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Sugarloaf Boundary Sleight of Hand?

The two maps begin to outline the history of the boundary of the Sugarloaf Treasured Landscape Management Plan.


The first map (Figure 1) presents the historic planning boundary (shown in green) between intensive development with water and sewer to the northeast of I-270 and the agriculture and resource conservation zoned area with low density housing to the southwest of I-270. 

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Figure 1: Historical I-270 Boundary, shown in green

The area in yellow dashes delineate parcels southwest of I-270 that are owned by the developer, located on the historically low-density side of I-270. One of these parcels, outlined by longer dashes was purchased by the developer in the late fall of 2021, quite recently, and while this plan was under review.

I-270 has been the dividing line between development to the northeast and preservation to the southwest for over 50 years. There’s water and sewer to the northeast of I-270 and there is no infrastructure to the southwest of I-270. If the I-270 boundary were to be approved by the County Council, the developer-owned property would be covered by the Sugarloaf preservation plan.

However, the early draft boundary circulated by the county to the Citizens Advisory Committee showed Route 80 as a portion of the northeastern boundary (the red line in Figure 2), creating the developer-owned Park Mills Road property cut-outs. When the boundary choice was challenged, Committee members were told that ‘the county can't change the maps now because it would require recalculating all the numbers in the Plan.’

Between the time of the Citizen Advisory Committee reviewed the Plan and when the July 2021 Plan was published, a large developer-owned, agriculturally-zoned parcel appeared as an additional exclusion from the Plan. This became known as the Thurston Road Cut-Out (yellow outlined parcel to the right in Figure 2).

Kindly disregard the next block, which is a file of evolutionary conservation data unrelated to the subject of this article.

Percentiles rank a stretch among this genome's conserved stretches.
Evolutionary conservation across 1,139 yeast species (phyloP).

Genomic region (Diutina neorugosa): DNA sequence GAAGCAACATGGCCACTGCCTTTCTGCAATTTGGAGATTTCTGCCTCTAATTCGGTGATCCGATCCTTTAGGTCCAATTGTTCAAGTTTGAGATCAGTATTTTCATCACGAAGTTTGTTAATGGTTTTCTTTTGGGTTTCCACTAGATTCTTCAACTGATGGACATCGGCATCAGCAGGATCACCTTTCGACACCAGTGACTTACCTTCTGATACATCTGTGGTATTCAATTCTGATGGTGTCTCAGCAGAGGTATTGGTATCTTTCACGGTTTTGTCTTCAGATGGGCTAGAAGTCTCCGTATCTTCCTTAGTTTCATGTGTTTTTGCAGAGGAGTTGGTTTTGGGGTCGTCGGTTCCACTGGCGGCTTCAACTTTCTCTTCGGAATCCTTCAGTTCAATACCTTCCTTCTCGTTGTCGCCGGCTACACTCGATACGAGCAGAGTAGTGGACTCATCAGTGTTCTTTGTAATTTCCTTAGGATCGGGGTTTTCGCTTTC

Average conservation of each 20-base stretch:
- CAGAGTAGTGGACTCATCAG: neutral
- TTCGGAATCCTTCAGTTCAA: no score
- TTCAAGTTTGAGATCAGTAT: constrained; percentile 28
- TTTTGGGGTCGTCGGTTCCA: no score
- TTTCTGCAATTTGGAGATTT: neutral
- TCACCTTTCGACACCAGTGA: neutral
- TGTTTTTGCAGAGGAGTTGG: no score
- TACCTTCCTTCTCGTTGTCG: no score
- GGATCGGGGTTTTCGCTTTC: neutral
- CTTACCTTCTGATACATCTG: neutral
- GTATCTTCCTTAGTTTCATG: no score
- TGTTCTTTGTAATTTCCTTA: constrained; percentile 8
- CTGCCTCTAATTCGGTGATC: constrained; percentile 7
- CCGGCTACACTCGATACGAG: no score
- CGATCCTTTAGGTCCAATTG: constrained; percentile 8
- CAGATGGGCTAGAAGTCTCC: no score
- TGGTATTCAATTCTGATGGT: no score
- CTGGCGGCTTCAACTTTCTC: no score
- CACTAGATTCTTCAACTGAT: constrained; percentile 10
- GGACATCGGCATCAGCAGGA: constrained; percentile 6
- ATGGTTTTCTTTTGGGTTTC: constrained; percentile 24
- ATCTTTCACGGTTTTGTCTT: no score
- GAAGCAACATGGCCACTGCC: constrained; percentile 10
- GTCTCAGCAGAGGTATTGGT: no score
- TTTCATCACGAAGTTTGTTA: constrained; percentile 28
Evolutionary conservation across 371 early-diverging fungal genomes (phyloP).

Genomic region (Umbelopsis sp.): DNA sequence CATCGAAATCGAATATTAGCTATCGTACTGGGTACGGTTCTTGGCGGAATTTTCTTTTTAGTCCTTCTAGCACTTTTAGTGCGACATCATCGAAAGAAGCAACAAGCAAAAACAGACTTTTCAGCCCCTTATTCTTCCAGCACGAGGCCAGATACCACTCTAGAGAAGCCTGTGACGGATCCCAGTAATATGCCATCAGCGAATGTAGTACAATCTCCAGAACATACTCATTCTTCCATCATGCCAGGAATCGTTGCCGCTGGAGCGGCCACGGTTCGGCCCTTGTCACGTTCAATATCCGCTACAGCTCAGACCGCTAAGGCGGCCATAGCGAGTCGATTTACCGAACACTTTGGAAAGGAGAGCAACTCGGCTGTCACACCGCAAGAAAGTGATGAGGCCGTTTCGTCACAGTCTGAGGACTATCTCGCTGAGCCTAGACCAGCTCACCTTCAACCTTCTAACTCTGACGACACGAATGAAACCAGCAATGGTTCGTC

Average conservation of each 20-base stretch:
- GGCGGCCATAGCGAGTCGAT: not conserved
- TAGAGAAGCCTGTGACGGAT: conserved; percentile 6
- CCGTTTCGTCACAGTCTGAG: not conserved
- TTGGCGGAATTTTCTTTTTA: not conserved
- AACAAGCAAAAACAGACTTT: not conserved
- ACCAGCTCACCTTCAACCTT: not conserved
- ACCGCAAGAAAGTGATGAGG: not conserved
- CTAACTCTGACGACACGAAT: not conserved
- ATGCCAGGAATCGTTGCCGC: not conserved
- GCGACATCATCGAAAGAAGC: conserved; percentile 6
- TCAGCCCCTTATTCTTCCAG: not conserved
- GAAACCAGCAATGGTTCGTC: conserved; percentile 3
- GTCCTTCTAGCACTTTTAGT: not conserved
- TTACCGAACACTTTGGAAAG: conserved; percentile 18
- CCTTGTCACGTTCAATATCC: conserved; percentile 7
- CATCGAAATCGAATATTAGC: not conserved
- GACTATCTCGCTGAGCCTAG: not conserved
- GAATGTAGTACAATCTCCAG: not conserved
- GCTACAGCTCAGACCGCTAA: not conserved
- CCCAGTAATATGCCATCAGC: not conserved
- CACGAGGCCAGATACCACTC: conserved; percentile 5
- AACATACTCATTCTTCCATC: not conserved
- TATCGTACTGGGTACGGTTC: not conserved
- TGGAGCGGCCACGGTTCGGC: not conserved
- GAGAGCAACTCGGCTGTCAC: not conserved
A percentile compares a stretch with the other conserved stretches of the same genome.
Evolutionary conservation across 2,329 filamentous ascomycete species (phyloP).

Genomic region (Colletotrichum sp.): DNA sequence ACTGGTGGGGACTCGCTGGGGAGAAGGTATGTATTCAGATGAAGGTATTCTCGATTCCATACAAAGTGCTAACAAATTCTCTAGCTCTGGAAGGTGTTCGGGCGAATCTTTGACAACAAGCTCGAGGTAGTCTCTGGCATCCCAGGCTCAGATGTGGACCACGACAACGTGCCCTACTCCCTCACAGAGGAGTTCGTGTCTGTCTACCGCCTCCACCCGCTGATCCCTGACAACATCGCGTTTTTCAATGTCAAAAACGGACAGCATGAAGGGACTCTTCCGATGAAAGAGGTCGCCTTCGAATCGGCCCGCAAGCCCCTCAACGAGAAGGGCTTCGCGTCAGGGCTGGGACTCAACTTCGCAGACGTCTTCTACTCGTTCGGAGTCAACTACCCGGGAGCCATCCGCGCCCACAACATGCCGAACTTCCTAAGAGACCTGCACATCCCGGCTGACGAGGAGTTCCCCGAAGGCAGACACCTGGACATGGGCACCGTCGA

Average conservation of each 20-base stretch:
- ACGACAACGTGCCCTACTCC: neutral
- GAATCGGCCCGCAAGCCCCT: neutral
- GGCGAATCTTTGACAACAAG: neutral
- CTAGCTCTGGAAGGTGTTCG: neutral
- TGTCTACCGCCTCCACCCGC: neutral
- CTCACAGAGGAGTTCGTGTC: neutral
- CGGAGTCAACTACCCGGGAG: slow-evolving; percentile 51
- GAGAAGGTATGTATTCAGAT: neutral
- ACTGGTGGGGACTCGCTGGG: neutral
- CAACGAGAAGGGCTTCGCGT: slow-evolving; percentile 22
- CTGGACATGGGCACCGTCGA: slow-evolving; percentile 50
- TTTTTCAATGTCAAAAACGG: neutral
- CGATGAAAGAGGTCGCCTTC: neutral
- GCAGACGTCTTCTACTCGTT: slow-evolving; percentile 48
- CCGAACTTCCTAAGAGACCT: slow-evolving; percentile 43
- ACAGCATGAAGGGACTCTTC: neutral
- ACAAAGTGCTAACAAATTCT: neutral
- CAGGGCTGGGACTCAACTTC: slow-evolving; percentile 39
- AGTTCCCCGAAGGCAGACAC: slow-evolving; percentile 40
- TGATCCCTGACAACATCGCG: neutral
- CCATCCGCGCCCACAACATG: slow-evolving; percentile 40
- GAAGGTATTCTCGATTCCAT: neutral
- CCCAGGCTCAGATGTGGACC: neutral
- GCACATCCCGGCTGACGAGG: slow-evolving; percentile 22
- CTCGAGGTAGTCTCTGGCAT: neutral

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Figure 2 shows the proposed boundary in the July 2021 Sugarloaf Treasured Landscape Management Plan, the first draft published for official public review. This map shows parcel ownership; note that the developer-owned property would be excluded from the Sugarloaf preservation plan if this were to be the approved boundary.

​Many have raised the issues around lack of transparency in these decisions, and Sugarloaf Alliance is engaged in ongoing litigation involving this lack of transparency.

However, the Frederick County Planning Commission clearly felt it was important to return to the historical I-270 boundary, to eliminate the Thurston Road cut-out and the Park Mills Road cut-outs, and that is

the boundary they recommended to the Frederick County Council.


The Sugarloaf Alliance supports the full boundary as recommended by the Planning Commission, which is shown in Figure 1.

Figure 2: The Rt. 80 Boundary, shown in red, excludes developer-owned properties from Sugarloaf Plan environmental protections.

Cormorant Garamond is a classic font with a modern twist. It's easy to read on screens of every shape and size, and perfect for long blocks of text.

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Sugarloaf Mountain, looking across develop-owned owned property from Park Mills Road near Rt. 80. This property would be excluded from the Sugarloaf Plan environmental protections if the Rt. 80 boundary is adopted.

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